Higher interest rates means the global economy faces significant challenges. With the aim of controlling inflation levels, economic output must be supressed. Higher inflation requires higher interest rates and this means economic growth will be more impacted. Recession is therefore more likely. Investment markets, therefore, are fearful. While US equities initially rallied after their rate decision, as the comments accompanying the announcement suggested that repeated 0.75% hikes were less likely than some had assumed, in the subsequent session the S&P 500 fell by 3.25%. The tech focused Nasdaq index, fared worse, falling 4.08%. UK and European equity markets also fell by around 3%.
Bond markets also experienced volatility, with investors tussling over the contrasting forces for fixed income securities in the current environment. On the one hand bonds typically provide defensive characteristics at times of economic stress, yet on the other, in times of higher inflation, their fixed returns lose value. Since inflation became more of an issue for markets during winter, the latter argument has been winning, with the FTSE UK Gilt All Stock index falling by c. 19% since 7th December 2021. Over the same time period the S&P 500 is down c. 20% (in USD terms) yet the FTSE 100 is down just c. 3% (source: Alpha Terminal). With gilts typically considered a ‘defensive’ asset, this illustrates well that when inflation is high, characteristics can change dramatically. This also shows that yesterday’s winners can quickly turn into today’s losers. For much of recent years, US equities have outperformed their UK peers as the high concentration in fast growing technology companies have garnered huge support and high prices, while the more ‘boring’ sectors which dominate the UK (banks, energy, commodities) have languished. Yet, when inflation and interest rates are higher, prospects are changed and the previously unloved can quickly move back into prominence.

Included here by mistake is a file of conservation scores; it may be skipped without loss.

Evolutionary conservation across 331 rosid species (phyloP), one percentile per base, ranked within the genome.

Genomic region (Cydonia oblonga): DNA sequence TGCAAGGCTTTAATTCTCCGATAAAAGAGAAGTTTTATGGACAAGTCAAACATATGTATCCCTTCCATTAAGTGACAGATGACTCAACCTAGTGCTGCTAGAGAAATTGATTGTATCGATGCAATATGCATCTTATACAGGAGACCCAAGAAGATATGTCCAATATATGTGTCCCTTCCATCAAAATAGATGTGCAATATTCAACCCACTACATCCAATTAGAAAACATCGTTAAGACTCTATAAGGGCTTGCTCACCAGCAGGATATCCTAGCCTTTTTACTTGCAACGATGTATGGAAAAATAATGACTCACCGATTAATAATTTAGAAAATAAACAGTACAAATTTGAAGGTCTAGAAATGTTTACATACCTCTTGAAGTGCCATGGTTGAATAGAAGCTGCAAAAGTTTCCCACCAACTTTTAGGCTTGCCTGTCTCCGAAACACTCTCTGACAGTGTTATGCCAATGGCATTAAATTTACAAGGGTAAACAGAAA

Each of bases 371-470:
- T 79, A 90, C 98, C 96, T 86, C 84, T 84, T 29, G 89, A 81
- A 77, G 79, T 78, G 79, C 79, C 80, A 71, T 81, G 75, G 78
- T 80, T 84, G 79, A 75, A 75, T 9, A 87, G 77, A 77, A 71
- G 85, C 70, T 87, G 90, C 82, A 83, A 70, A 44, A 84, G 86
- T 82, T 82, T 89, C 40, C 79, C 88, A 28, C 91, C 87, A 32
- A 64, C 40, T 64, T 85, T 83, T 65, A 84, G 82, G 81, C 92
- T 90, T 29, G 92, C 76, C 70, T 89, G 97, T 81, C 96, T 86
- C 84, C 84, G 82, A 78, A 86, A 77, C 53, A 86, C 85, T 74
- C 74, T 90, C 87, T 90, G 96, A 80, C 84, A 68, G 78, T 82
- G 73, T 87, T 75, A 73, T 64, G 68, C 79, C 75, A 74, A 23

In the investment portfolios managed by Future Money we currently maintain overweight allocations to UK equities, underweight positions in the US and have lower than average sensitivity to interest rate movements in our bond positions, meaning that the portfolios are benefitting on a relative basis in this period of higher inflation.
Investment markets are in a difficult position currently with the prospects of a slowing economy. This is likely to lead to continued volatility and potential losses over the coming months as economies slow. Yet, over the medium term we continue to believe that any economic slowdown will be mild relative to previous contractions. Despite the recent adjustments to inflation expectations, price levels are still predicted to calm significantly throughout 2023 and unemployment is not expected to increase by large amounts. Therefore there is likely to be the prospects for a relatively quick return to a more positive economy and so one which is also likely to reward investment markets.
Our philosophy is that no one can predict the peaks and troughs of financial markets with any accuracy and it has always been extraordinarily difficult to time when the best (peaks) and worst (troughs) are. Timing the stock market is extremely difficult, so we believe it is best avoided.
Volatility is a part of investing which is why we always take time to understand how much risk any client is prepared to take before investing. We also generally believe in the benefit of diversification of assets to help manage some of the extremes of the markets. Taking a diversified multi-asset approach means that some assets can fair better in different market conditions as they are more defensive assets such as bonds, whereas during periods of growth equities tend to fair better.
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Please note that the contents are based on the author’s opinion and are not intended as investment advice. Past performance is not a reliable indicator of future performance. The value of investments and the income derived from them can fall as well as rise and investors may get back less than they invested.